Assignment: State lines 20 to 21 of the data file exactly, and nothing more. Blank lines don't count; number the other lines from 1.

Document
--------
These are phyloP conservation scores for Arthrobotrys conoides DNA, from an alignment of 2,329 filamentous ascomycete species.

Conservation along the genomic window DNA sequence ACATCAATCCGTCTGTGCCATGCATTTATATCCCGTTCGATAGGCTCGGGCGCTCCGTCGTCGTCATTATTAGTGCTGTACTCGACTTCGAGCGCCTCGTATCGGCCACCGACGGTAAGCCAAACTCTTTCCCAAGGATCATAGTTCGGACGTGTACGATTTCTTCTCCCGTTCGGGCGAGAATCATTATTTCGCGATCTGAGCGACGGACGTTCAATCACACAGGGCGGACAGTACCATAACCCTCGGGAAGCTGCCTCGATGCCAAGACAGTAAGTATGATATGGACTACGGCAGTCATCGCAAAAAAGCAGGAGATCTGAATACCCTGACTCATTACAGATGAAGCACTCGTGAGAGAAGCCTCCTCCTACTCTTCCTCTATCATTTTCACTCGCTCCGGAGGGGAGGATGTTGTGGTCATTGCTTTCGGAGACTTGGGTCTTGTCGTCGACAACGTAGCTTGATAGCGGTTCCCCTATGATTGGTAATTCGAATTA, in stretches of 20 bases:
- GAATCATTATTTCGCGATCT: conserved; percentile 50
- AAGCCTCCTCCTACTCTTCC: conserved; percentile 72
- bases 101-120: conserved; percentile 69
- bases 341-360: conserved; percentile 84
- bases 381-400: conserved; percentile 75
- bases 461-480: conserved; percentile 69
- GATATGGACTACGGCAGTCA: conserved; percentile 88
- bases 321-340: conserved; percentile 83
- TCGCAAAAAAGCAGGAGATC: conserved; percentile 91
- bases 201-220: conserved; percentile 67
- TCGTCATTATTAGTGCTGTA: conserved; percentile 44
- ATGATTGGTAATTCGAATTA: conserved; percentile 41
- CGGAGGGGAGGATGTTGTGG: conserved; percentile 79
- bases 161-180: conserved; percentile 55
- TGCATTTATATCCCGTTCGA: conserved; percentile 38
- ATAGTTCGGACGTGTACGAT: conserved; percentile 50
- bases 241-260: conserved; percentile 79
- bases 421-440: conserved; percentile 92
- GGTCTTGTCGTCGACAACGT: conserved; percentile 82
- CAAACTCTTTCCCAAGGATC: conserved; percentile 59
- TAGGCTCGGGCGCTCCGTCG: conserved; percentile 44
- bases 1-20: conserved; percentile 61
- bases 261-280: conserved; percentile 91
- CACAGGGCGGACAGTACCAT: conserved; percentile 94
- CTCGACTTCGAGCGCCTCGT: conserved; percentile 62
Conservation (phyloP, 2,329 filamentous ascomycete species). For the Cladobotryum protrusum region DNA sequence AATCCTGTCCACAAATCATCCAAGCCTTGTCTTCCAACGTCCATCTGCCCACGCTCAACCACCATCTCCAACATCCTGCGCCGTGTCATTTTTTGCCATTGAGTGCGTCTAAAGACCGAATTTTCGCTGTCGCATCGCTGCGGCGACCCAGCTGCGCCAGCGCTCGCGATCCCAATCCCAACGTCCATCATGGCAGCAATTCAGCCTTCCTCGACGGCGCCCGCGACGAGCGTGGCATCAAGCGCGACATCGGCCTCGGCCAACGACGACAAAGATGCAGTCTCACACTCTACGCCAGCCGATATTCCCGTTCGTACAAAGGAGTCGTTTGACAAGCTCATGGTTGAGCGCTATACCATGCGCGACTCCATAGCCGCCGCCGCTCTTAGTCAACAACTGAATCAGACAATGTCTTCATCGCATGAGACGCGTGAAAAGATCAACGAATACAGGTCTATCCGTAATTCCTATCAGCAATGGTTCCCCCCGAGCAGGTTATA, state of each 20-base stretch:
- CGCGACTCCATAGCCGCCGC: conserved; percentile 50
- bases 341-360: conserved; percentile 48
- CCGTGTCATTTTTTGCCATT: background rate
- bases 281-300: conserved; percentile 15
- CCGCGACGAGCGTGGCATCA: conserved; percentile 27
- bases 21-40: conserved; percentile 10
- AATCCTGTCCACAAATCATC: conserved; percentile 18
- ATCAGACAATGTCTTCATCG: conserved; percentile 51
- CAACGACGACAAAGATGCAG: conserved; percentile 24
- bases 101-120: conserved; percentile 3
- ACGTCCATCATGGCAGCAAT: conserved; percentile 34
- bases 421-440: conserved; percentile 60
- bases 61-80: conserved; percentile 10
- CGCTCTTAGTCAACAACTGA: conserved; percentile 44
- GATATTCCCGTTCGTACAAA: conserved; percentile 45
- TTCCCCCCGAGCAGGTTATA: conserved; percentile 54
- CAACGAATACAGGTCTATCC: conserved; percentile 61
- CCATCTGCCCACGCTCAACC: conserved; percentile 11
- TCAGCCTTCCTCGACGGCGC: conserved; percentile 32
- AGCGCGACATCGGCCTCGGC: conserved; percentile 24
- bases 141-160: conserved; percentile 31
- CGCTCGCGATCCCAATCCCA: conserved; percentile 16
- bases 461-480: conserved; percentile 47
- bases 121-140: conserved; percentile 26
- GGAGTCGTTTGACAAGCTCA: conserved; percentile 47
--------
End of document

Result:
- bases 421-440: conserved; percentile 92
- GGTCTTGTCGTCGACAACGT: conserved; percentile 82